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Case Reports
Parkinsonsim due to a Chronic Subdural Hematoma
Bosuk Park, Sook Keun Song, Jin Yong Hong, Phil Hyu Lee
J Mov Disord. 2009;2(1):43-44.
DOI: https://doi.org/10.14802/jmd.09011
  • 11,700 View
  • 81 Download
  • 4 Crossref
AbstractAbstract PDF

Subdural hematoma is a rare cause of parkinsonism. We present the case of a 78-year-old man with right-side dominant parkinsonism about 3 months after a minor head injury. MRI reveals a chronic subdural hematoma on the left side with mildly displaced midline structures. The parkinsonian features were almost completely disappeared after neurosurgical evacuation of the hematoma without any anti-parkinson drug.

Citations

Citations to this article as recorded by  
  • Systematic Review of Post-Traumatic Parkinsonism, an Emerging Parkinsonian Disorder Among Survivors of Traumatic Brain Injury
    Catherine Rojvirat, Gabriel R. Arismendi, Erin Feinstein, Maynard Guzman, Bruce A. Citron, Vedad Delic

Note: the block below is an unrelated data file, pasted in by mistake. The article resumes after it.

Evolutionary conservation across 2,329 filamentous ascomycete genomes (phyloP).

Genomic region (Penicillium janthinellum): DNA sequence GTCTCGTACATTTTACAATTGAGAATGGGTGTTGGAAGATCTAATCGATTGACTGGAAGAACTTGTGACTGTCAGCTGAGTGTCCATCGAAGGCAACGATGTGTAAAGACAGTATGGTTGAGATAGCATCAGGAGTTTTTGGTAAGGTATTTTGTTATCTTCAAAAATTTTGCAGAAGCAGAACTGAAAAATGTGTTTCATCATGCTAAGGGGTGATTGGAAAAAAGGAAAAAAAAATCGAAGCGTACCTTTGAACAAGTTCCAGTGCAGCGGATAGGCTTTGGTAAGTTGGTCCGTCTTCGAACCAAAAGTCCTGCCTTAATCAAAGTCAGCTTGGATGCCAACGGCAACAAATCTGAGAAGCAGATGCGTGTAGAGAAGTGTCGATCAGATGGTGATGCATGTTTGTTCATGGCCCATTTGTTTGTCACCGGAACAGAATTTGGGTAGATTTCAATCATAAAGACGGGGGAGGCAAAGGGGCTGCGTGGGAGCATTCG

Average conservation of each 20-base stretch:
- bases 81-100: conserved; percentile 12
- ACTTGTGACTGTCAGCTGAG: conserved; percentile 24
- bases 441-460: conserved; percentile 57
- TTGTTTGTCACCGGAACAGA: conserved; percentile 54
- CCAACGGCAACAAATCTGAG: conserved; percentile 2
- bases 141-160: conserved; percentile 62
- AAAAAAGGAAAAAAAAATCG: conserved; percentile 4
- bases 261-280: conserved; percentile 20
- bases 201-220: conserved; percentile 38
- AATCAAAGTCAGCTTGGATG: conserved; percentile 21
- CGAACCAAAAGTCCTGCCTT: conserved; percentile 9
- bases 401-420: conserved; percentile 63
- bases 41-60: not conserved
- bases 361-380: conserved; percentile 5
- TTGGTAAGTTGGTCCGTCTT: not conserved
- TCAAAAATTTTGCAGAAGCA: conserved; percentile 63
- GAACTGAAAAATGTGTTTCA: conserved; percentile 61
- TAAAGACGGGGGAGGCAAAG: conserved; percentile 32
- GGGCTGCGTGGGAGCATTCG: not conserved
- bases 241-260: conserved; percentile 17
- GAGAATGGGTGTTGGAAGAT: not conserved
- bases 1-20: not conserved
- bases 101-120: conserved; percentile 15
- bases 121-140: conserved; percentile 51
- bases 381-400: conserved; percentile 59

Neurotrauma Reports.2024; 5(1): 37.     CrossRef
  • Parkinsonism-like features following reconstructive cranioplasty
    Mayank Tyagi, Charu Mahajan, Indu Kapoor, Hemanshu Prabhakar
    Neurological Sciences.2021; 42(4): 1591.     CrossRef
  • Chronic subdural hematoma-induced parkinsonism: A systematic review
    Achmad Fahmi, Heru Kustono, Komang Sena Adhistira, Heri Subianto, Budi Utomo, Agus Turchan
    Clinical Neurology and Neurosurgery.2021; 208: 106826.     CrossRef
  • Secondary parkinsonism caused by chronic subdural hematomas owing to compressed cortex and a disturbed cortico–basal ganglia–thalamocortical circuit: illustrative case
    Masao Fukumura, Sho Murase, Yuzo Kuroda, Kazutomo Nakazawa, Yasufumi Gon
    Journal of Neurosurgery: Case Lessons.2021;[Epub]     CrossRef
Involuntary Scapular Movements as a Possible Manifestation of Radicular Myoclonus
Bosuk Park, Sook Keun Song, Phil Hyu Lee
J Mov Disord. 2008;1(2):104-106.
DOI: https://doi.org/10.14802/jmd.08021
  • 8,179 View
  • 43 Download
AbstractAbstract PDF

Radicular myoclonus (RM) is a kind of peripheral myoclonus exclusively related with traumatic spinal root lesion. Here we describe a case with involuntary scapular movements as a possible manifestation of RM. A 37-year-old woman without any underlying disease developedinvoluntary movements of left shoulder two days after cervical trauma. On needle electromyographic recordings, the myoclonic jerky movements were found in left serratus anterior and rhomboid major muscles, and the duration of bursts ranged from 100 to 300 ms with the irregular frequency of 1–2 Hz. Electromyography studies showed accompanying left C5 radiculopathy. Treatment with clonazepm markedly improved involuntary scapular movements.


JMD : Journal of Movement Disorders